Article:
What happened to those voters, they certainly didn't all drop dead? Perhaps some of them might be interested in things in addition to wages - like being pro-life or pro-gun? Thus there's an incentive not to vote straight line democratic, or perhaps not vote democratic at all.

Swami

Opinions are great but I'm more of a fact person myself. Based on evidence currently available, Clinton with ~300 EV. Of course this would depend on how well each side gets out the vote, and assumes no black swan events.

This is a great place to track the (science-based) forecasts:
http://election.princeton.edu/

herb

Nothing fundamental has changed since late August.

This race was always going to tighten, as I have long said. Even with the race tightening, Trump's numbers stay between 39 and 44% in nearly every poll except the outlier LA Times poll. This is exactly where they have always been. The race has gotten tighter as undecideds and weak Clinton support have migrated to considering Johnson. Her numbers and Johnson's are the only ones that move. Nobody is moving from Clinton to Trump, and nobody ever will. Likewise, nobody is going to move from Trump to Clinton: there may be some "undecideds" left but almost everybody who has decided to grasp the Trump nettle has already done that loud and proud. I said long ago that Trump may just win if Johnson pulls enough of Clinton's support. That still may happen, but I doubt it, Johnson is more of a flake than I ever knew.

Stein managed to get herself arrested in North Dakota. She is out of the picture. That also helps Clinton, God knows she needs it, because she is a horse-shit candidate. Trump is doing everything he can to boost her turnout, and she keeps finding ways to tamp it back down.

The 50% of Trump's supporters like (((Tyler))), that Clinton fairly called "Deplorables" are lashing out (see above) and dreaming of sparkle ponies. Nerves will do that. And what is with the PC sensitivity? Can't people say what they think anymore? Do you Deplorables need a trigger warning? Sure looks like it. A quarterback takes a knee at the wrong time and their brains melt. Talk about sensitive.

The House certainly will stay Republican, and almost certainly the Senate will as well.

herb

epublican friends. Most of them are PISSED that Trump was nominated, and that the party is run by ineffective and incompetent fools. If there was ever a time to cement an 8-year run, it was this election cycle against the awful Candidate Clinton. You are right, it's almost as if governing is an inconvenience. And, even if you think Trump is all that and a can of Spam, the fact still remains, he wasn't the Republican party's choice, and they blew it.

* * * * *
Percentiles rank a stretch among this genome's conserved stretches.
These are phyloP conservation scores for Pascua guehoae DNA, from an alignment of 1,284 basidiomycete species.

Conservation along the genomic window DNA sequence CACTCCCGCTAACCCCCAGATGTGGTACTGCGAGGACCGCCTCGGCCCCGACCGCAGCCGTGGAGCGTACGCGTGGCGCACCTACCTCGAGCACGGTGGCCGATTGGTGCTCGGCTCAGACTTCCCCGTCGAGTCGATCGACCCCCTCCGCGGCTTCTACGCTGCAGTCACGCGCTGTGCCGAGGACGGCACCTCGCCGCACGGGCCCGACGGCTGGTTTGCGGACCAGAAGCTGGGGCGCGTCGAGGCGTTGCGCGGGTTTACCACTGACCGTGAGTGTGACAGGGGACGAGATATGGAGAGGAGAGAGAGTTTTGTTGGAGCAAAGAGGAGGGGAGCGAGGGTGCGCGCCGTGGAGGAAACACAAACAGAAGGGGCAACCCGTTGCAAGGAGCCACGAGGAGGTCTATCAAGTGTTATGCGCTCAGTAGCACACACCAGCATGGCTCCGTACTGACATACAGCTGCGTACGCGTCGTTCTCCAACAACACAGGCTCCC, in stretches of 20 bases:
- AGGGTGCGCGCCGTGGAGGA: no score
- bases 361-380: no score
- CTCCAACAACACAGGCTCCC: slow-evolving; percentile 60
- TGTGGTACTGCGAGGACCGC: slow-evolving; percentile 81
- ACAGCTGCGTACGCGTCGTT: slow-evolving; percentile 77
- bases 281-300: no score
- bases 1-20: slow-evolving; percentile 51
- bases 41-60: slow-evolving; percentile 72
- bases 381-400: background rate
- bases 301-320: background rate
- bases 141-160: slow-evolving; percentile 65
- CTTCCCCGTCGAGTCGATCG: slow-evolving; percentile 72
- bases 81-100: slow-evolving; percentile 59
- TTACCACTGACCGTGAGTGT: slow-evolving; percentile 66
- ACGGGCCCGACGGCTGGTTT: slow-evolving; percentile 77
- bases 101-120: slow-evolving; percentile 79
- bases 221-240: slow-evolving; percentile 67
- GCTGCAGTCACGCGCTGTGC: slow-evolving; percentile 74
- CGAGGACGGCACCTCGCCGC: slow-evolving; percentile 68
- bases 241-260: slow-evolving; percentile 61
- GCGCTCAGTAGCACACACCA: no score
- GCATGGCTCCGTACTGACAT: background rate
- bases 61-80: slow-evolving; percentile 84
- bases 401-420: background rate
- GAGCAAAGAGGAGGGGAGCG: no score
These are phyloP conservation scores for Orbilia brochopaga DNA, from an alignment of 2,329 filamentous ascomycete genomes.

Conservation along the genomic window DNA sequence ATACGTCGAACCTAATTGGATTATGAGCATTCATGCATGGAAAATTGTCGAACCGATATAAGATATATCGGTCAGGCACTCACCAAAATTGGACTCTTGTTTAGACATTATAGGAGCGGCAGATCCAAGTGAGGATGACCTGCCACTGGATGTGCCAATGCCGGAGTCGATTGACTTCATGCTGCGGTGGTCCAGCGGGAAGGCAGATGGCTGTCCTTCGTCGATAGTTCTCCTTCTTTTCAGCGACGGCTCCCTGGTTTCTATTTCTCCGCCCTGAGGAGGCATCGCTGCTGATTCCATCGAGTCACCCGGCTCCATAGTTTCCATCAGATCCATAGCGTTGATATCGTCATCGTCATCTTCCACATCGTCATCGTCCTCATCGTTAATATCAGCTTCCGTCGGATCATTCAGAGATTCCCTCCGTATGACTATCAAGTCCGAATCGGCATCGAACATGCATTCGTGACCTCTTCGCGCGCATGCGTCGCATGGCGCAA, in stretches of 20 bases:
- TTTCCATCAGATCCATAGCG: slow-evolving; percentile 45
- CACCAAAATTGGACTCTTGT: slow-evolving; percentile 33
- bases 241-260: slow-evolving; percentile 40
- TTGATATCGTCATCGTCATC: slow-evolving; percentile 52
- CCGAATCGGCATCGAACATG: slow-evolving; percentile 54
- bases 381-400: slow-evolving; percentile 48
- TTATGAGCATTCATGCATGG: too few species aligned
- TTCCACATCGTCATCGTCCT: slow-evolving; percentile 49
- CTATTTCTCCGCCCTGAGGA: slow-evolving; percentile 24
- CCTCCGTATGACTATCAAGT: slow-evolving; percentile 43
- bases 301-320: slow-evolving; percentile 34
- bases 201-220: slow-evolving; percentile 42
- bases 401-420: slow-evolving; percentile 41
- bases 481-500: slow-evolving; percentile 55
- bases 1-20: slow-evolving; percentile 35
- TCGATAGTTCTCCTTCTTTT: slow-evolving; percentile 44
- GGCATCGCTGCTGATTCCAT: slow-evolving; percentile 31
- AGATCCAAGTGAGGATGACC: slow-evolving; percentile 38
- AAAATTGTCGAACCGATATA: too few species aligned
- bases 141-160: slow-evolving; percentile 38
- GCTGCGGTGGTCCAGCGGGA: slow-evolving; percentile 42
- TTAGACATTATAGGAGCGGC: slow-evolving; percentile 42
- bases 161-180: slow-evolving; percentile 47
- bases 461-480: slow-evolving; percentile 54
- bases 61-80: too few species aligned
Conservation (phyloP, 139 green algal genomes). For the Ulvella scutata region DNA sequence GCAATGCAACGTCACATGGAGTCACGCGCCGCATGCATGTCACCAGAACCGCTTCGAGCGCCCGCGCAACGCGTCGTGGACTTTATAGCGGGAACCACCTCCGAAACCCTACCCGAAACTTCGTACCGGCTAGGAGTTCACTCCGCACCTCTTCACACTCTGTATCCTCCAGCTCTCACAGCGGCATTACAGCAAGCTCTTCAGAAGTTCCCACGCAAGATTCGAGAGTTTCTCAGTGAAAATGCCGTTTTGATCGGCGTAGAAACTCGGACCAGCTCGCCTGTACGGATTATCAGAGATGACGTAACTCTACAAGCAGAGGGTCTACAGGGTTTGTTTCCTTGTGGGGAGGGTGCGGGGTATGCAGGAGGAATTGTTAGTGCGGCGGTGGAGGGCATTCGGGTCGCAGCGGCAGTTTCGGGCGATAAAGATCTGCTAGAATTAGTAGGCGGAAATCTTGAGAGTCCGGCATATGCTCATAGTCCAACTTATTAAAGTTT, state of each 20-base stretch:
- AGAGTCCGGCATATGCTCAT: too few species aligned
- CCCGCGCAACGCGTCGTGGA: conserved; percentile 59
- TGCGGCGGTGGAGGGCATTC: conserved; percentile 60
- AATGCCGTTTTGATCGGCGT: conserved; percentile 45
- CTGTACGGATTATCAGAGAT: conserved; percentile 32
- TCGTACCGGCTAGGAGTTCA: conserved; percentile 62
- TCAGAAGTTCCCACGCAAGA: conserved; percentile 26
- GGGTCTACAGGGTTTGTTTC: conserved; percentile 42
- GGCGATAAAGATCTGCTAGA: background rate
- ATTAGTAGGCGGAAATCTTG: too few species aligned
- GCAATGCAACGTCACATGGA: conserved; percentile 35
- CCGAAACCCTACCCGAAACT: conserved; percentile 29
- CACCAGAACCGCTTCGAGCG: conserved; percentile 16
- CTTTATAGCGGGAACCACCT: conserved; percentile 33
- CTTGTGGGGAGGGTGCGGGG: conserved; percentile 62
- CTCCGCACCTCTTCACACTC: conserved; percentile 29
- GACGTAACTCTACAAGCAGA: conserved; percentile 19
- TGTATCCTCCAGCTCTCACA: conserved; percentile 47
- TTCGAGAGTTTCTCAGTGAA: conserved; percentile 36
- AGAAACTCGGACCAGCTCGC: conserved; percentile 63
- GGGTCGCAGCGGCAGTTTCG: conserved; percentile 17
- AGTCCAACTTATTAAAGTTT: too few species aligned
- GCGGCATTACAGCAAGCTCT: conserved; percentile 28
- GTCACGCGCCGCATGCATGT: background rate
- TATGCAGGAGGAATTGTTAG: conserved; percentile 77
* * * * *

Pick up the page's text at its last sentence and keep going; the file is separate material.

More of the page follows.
In Minnesota, the R party couldn't even follow their own rules or the law to get Trump on the ballot, the Supreme Court bailed them out by saying their wasn't enough time to investigate. That is how bad it is.

Bobo

The Senate looks interesting and will come out a draw or 51-49 but not sure which party. Does not matter too much as not much change.
The House remains Republican though their lead is whittled down a bit
Donald overtakes Hillary by 1/2 percent and ekes out an Electoral win with Rhode Island and that part of Maine with one vote going his way. Now should Hillary do the collapse again "Katy Bar the Door". Only concern is that he may be peaking too early.
Best thing to occur will be the MK breakup as Mika will not be able to handle it and takes a rest while Joe knows he has gone too far out on the limb. Willy survives to continue with Plagerist Mike but they need some Gravitas so I propose the Colonel.

Mac

Colonel,

Nor sure of the latest numbers, but I could forsee the gentleman from NYC winning the popular vote, yet losing at the EC.

Thoughts on that outcome?

Mac

Bill H

We knew BHO was hubristic, but "African Americans have to elect Hillary in order to preserve my legacy" is simply awesome.

jerseycityjoan

His comment reflected poorly on him, I agree.

I voted for Obama twice -- and the second time my vote was made with a lot of disappointment, I can assure you.

I get mailings from the Democrats that ask me to sign "Birthday Cards" for both Mr. and Mrs. Obama. I am disgusted every time I get one of these and delete them right away. I am not friends of the Obamas and they are not my friends, either.

I see the President's statement here as a further evolution along this new and dangerous line that people have a personal relationship with office holders.

No, they do not.

The public owes President Obama nothing in the way he claims here.

It is funny to see how eager the professionals persuaders are to turn whatever screws they can on us voters while they and the professional politicians, lobbiests, etc. show us every day that they don't put our interests first or care about what we want or what's good for us.

We are supposed to "care" about them now? Baloney.

Laura

Eric..."detailed policy positions" compared to what? A piece of paper with a slogan written on it and blank on the reverse side?

It's fine that you are voting for him but, please, don't go all hyperbolic on his policy positions. Have I missed something brand new? I checked the website and it is pretty thin.

jerseycityjoan

After the most recent round of bombs, shootings and stabbings, I feel less certain that Clinton will win the popular vote. She is not popular with me personally but I will vote for her.

While I agree with some of what he says -- I believe that Trump is unfit to be president and I hope he doesn't get anywhere the nuclear codes.

What I feel surest of is that Trump, if elected, would not complete a four year term. I do not know what is more likely: that he'd be impeached or otherwise forced out by his own party or that he would resign to escape.

A lot of his views are not conservative; some are not Republican; the uproar he'd cause both Republicans and Democrats in Congress would start immediately and never stop.